"I'm not inclined to believe in conspiracies. As anyone who's tried to get three friends to agree on a movie or a dinner knows, it's hard to get even such a small number of people on the same page on something as simple as that – much less hatching plans to take over the world."
The 25 minutes or so spent interviewing John Perkins is probably the most eye-opening part of Zeitgeist: Addendum. Perkins denies the existence of a conspiracy, because he sees the US as a corporatocracy, in which there is no need for a plot, as politicians like Dick Cheney—who first was a self-professed "public servant" congressman, Secretary of Defense then served as the head of a construction company Halliburton before becoming Vice President—are alleged to be working under the same primary assumption as corporations: that maximization of profits is first priority, regardless of any social or environmental cost.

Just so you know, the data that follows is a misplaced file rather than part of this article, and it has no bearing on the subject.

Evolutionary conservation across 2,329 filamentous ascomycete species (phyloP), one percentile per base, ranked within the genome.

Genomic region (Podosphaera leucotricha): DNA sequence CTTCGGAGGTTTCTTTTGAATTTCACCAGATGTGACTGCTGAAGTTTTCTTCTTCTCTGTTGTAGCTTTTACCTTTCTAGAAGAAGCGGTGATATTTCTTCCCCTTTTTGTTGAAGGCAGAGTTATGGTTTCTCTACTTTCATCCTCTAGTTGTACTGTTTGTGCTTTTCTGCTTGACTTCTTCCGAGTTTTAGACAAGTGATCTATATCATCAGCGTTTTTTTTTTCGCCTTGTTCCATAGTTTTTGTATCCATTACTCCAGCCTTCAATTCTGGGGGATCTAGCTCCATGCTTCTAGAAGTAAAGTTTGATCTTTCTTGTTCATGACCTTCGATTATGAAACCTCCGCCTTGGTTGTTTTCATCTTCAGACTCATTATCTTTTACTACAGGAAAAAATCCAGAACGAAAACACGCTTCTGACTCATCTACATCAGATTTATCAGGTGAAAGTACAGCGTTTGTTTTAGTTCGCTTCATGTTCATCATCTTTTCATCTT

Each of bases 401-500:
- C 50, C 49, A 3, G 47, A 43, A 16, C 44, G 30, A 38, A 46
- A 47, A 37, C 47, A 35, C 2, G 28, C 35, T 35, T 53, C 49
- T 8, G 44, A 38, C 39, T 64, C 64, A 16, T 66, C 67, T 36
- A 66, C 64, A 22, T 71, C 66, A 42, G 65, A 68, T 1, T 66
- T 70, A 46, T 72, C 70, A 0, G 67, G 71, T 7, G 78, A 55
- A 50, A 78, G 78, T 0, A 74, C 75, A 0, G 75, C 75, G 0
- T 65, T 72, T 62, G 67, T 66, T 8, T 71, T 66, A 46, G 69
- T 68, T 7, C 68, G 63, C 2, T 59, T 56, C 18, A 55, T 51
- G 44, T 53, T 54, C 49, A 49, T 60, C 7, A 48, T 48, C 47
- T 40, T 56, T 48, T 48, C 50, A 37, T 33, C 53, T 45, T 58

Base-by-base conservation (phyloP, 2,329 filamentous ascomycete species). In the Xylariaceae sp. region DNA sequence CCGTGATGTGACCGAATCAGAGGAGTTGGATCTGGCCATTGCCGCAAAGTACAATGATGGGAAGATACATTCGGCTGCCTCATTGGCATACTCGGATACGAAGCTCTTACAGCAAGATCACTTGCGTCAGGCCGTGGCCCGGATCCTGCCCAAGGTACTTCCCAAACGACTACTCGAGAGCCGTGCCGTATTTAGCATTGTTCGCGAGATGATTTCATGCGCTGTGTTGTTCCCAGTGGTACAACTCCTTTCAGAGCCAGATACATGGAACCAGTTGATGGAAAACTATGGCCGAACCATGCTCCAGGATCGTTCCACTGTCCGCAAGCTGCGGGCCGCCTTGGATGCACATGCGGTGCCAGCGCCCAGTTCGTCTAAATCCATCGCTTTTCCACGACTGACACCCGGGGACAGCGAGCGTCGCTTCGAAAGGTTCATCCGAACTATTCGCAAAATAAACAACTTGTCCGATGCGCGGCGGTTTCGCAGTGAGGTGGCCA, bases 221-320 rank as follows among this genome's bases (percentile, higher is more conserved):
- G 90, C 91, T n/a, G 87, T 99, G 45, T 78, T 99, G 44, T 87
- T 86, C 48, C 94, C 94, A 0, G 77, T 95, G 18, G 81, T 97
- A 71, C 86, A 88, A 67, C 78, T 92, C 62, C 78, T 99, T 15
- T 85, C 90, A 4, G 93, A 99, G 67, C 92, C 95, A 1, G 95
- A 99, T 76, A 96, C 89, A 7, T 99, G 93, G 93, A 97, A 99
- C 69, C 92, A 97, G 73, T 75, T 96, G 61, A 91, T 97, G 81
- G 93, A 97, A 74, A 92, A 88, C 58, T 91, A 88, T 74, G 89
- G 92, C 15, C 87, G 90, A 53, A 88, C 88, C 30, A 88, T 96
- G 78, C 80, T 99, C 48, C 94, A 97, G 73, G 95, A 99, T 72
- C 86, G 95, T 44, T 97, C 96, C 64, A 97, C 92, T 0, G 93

Yes - that's just it, and what so many miss who do see the wrongness going on. That's one of the things holding up public understanding of this mess: It's not a conspiracy, in the sense that its a deliberate machination of a small number of people, whether it's Jews, masons, the Bilderberg group, or whoever. It's simply the reverse of Adam Smith's "invisible hand" - an invisible fist, or boot, if you like. It's what happens when, instead of the free market or anarchy, you have government, or protection rackets, or myths, or obfuscation and widespread deceit. And these in turn come about when you disarm the mass of people. Turns out you can do it by deceit rather than violence - et voila! Snakes at the top, rather than great men and warriors.
How do we reverse the invisible boot? We re-arm, starting with information, health and strong networks. And the real biggie: courage. For standing aside and watching an evil go on, without intervening, is arguably a greater evil than that which is directly being acted out.